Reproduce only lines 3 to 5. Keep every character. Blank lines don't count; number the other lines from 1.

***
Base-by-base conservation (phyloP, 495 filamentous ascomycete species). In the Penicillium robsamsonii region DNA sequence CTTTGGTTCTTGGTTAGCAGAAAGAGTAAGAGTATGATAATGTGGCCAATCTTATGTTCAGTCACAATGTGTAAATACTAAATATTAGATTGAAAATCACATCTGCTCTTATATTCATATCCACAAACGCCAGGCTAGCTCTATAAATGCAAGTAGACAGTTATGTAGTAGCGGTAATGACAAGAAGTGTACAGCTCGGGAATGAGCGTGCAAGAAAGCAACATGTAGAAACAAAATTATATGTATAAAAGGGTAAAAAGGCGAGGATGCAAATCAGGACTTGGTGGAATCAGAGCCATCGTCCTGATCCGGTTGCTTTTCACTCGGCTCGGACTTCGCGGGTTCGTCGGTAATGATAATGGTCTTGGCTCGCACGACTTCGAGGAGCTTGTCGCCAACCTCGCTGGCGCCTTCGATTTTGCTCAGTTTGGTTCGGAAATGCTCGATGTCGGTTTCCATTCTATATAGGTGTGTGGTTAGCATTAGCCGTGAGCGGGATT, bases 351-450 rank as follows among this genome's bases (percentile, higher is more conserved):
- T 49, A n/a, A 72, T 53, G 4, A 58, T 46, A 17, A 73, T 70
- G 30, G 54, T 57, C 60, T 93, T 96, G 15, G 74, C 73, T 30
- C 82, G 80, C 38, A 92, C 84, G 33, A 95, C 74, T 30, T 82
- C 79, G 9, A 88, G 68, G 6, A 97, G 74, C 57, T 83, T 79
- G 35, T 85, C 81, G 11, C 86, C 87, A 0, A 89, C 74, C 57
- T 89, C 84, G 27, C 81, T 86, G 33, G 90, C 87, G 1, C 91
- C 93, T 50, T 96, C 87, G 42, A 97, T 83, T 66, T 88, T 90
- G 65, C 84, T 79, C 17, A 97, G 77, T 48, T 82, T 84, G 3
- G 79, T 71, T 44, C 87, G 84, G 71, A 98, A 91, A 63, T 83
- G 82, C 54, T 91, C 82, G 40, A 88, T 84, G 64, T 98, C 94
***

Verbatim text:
- G 30, G 54, T 57, C 60, T 93, T 96, G 15, G 74, C 73, T 30
- C 82, G 80, C 38, A 92, C 84, G 33, A 95, C 74, T 30, T 82
- C 79, G 9, A 88, G 68, G 6, A 97, G 74, C 57, T 83, T 79